This is inspired by Russel's paradox stating there is not set of all sets. It uses the presupposition that set can contain itself. However, this already seems paradoxical.

Suppose a set A = {}. Then the smallest set containing it will be {{}}. Let's call it B. Since {} != {{}}, we can say that A != B. Namely, we can say that {} does not belong to {}. Therefore there is no set containing itself. According to this Russel's paradox itself is indefinable, since any set will not contain itself.

Of course, maybe in naive set theory it was presupposed that a set belongs to itself, but then we should say {{}} = {} and, for example, {a, {a}} = {a}.

Therefore, I can't understand how is Russel's paradox really a paradox if a set containing itself isn't. Am I missing something? Is this issue recognized and if so how is it dealt with?

  • 1
    If you want to model sets which may contain themselves, you can't write them down in curly brackets notation, think more of directed, pointed graphs where the set containing only itself and nothing else would be expressed by a single node with a loop.
    – fweth
    Commented Sep 4, 2018 at 8:34
  • 2
    The issue you're gonna run into is that even if you just say "I'm using a naive set theory", when it comes to certain questions like this, and like the continuum hypothesis, you are going to have to eventually be explicit about what assumptions you're making (what axioms you adopt) and you'll be able to see whether or not you get a contradiction from them. This is analogous to why Cantor couldn't figure out if CH was true, his naive theory was too vague.
    – Not_Here
    Commented Sep 4, 2018 at 9:51
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    The same goes for "can a set be a member of itself?" It depends on what axioms you are assuming. There are some systems where that is totally fine, there are some where it is explicitly not fine. Just assuming a naive set theory is not enough information to figure out whether or not it is fine, the same exact issue CH has.
    – Not_Here
    Commented Sep 4, 2018 at 11:35
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    L is a model of ZFC. L is a model of ZF and ZF+V=L, which L is also a model of, implies the axiom of choice, so L is a model of ZFC, idk what "ZFC differs from L" means. That means within the model L, the axioms of ZFC are true and so is CH. Like, of course it differs, one is a set of axioms and one is a model, but when did I saw they were the same thing, or even type of thing?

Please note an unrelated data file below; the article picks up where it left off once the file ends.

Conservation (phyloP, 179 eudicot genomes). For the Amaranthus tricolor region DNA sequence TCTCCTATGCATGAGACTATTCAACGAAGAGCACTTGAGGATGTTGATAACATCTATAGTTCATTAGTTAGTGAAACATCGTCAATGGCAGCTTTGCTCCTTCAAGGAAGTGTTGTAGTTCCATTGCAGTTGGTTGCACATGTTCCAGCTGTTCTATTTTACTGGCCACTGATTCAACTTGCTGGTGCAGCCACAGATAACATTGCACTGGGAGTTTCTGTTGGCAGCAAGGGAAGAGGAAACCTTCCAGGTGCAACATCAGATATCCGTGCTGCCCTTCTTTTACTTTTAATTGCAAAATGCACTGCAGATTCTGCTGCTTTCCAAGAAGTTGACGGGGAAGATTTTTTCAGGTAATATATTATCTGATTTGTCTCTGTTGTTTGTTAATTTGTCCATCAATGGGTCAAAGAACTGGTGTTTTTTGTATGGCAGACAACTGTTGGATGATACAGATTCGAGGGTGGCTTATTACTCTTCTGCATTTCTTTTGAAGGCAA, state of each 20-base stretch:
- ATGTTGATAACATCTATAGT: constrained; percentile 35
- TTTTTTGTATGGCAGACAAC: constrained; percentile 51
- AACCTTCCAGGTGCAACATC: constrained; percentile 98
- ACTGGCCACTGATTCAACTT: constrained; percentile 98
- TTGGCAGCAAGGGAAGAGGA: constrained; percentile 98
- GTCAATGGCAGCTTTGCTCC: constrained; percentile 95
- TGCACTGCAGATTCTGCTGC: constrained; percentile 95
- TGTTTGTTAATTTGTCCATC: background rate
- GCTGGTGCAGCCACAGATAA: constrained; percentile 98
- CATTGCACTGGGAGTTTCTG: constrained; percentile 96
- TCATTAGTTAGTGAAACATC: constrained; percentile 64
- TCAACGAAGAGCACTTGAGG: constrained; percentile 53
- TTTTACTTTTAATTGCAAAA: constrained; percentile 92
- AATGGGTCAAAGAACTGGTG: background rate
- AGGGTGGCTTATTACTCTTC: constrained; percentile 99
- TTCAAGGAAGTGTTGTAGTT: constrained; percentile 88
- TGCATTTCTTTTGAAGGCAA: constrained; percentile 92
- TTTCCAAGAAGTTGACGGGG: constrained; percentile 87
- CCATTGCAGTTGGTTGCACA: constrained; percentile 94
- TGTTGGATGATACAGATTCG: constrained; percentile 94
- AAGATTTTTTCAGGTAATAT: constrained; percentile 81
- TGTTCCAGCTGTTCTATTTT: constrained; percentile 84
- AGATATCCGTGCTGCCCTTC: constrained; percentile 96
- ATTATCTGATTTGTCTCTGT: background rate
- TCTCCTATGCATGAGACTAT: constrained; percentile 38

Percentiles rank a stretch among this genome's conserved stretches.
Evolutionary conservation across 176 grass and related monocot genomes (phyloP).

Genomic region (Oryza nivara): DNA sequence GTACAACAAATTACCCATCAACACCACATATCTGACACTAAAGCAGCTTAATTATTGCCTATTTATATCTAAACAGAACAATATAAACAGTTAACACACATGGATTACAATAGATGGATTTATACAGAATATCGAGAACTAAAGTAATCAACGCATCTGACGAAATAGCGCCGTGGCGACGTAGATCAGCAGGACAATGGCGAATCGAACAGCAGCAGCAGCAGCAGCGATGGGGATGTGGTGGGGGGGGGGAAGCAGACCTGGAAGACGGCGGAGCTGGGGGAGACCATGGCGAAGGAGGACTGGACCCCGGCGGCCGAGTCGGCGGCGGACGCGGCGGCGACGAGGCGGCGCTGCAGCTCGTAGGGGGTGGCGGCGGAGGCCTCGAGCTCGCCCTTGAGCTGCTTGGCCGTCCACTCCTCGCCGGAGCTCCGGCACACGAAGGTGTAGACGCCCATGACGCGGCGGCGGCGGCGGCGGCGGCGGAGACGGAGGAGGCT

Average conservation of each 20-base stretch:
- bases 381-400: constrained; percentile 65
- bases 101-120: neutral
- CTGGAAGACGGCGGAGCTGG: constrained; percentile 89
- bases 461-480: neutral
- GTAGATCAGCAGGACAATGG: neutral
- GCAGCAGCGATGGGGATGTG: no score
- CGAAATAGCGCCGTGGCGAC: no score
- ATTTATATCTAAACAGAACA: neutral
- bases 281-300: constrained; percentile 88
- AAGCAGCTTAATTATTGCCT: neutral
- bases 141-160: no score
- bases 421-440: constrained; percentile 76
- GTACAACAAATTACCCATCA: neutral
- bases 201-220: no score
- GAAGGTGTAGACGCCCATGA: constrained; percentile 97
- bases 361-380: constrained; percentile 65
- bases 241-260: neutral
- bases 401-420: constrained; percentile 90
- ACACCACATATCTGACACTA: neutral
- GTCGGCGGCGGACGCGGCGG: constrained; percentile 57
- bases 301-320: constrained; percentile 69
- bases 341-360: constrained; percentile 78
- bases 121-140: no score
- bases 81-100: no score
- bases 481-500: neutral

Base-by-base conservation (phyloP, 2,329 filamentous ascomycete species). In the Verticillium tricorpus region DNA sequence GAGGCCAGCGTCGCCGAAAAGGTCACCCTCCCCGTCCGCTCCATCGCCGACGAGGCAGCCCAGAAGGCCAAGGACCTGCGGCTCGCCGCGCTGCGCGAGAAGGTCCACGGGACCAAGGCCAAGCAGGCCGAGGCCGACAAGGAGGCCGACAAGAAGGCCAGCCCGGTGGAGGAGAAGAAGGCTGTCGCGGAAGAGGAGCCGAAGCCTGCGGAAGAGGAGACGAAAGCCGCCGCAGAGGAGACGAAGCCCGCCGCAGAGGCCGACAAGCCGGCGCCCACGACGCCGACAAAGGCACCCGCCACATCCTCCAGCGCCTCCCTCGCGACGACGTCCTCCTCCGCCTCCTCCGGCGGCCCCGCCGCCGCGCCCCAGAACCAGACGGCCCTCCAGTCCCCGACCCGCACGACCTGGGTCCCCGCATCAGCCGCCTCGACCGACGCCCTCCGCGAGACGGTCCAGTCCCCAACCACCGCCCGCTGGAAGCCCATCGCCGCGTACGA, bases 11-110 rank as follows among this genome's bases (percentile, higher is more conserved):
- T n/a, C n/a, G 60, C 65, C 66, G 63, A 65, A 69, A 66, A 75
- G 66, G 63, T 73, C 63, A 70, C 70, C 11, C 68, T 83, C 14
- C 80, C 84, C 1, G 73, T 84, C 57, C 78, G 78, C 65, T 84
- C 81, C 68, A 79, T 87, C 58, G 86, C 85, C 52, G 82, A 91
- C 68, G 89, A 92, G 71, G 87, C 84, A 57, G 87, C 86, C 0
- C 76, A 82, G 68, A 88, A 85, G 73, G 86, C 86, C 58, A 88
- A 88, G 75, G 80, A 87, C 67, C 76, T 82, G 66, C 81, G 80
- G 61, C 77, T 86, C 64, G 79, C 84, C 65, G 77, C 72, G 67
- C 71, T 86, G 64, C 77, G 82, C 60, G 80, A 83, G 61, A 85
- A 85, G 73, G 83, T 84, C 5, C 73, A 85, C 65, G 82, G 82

– Not_Here
    Commented Sep 4, 2018 at 11:52
  • 4
    "{} doesn't contain itself, therefore no set contains itself" ?? Not sure I follow Commented Sep 4, 2018 at 14:25

2 Answers 2


Russell's paradox arises within naïve set theory by considering the set of all sets that are not members of themselves. Such a set appears to be a member of itself if and only if it is not a member of itself. Hence the paradox.

The "root" of the paradox is the so-called unrestriceted Comprehension Principle of naïve set theory:

for every property φ(x) expressible in the language, there is the set { x: φ(x)} of all and only those objects satisfying that property.

The paradox arises considering as φ(x) the property “~(x ∈ x)”.

Zermelo's solution to the paradox is built on the replacement of Comprehension principle with the Axiom schema of specification:

in order to assert the existence of the set B satisfying the property φ(x), we have to "separate" it from an already existsing set A.

How does Zermelo's theory avoid Russell’s paradox?

Assuming the existence of V – the whole universe of sets – and let φ be x ∉ x, a contradiction again appears to arise. But in this case, all the contradiction shows is that V is not a set.

All the contradiction shows is that “V” is an empty name, i.e., that it has no reference, that it does not exist.

In conclusion, the non-existence of the set of all sets is a feature of Zermelo-Fraenkel Set Theory.

There are Alternative Axiomatic Set Theories, like Quine's New Foundations, where the universal set V exists.

The impossibility of "circular" sets, like e.g. x ∈ x, is due to the Axiom of regularity.

The axiom implies that no set is an element of itself, and that there is no infinite sequence {a(n)} such that a(i+1) is an element of a(i).

Ther are other axiomatic set theories that are non-well-founded, i.e. that allow sets to contain themselves and otherwise violate the rule of well-foundedness.

Conclusion : a set containing itself is not per se a paradox. Paradoxes can arise in cooperation with other basic assumptions regarding sets.

The universal set is an example of "set containing itself" and its conception is quite natural.

  • Does well-foundedness rule make sense in multisets? I assumed some kind of atom (which is not a multiset) and multisets which only differ by their size (number of that atom occurences). Then I assume any multiset contains itself, but still can't be an atom.
    – rus9384
    Commented Sep 4, 2018 at 8:51

For any binary relation R (not just "is an element of"), it is trivial to prove, using the ordinary rules of logic, that:

~Ex: Ay: [yRx <=> ~yRy]

(Assume the contrary and obtain a contradiction in 1 or 2 lines.)

So, the root of the problem was not sets being elements of themselves, whatever that may mean. The problem was that early attempts to axiomatize set theory allowed you to prove that, contrary to the above mentioned rules of logic:

Ex: Ay: [y in x <=> ~ y in y]

This "bug" was fixed by various means in subsequent versions of the axioms of set theory (or logic in some cases) that would, in one way or another, disallow this theorem.

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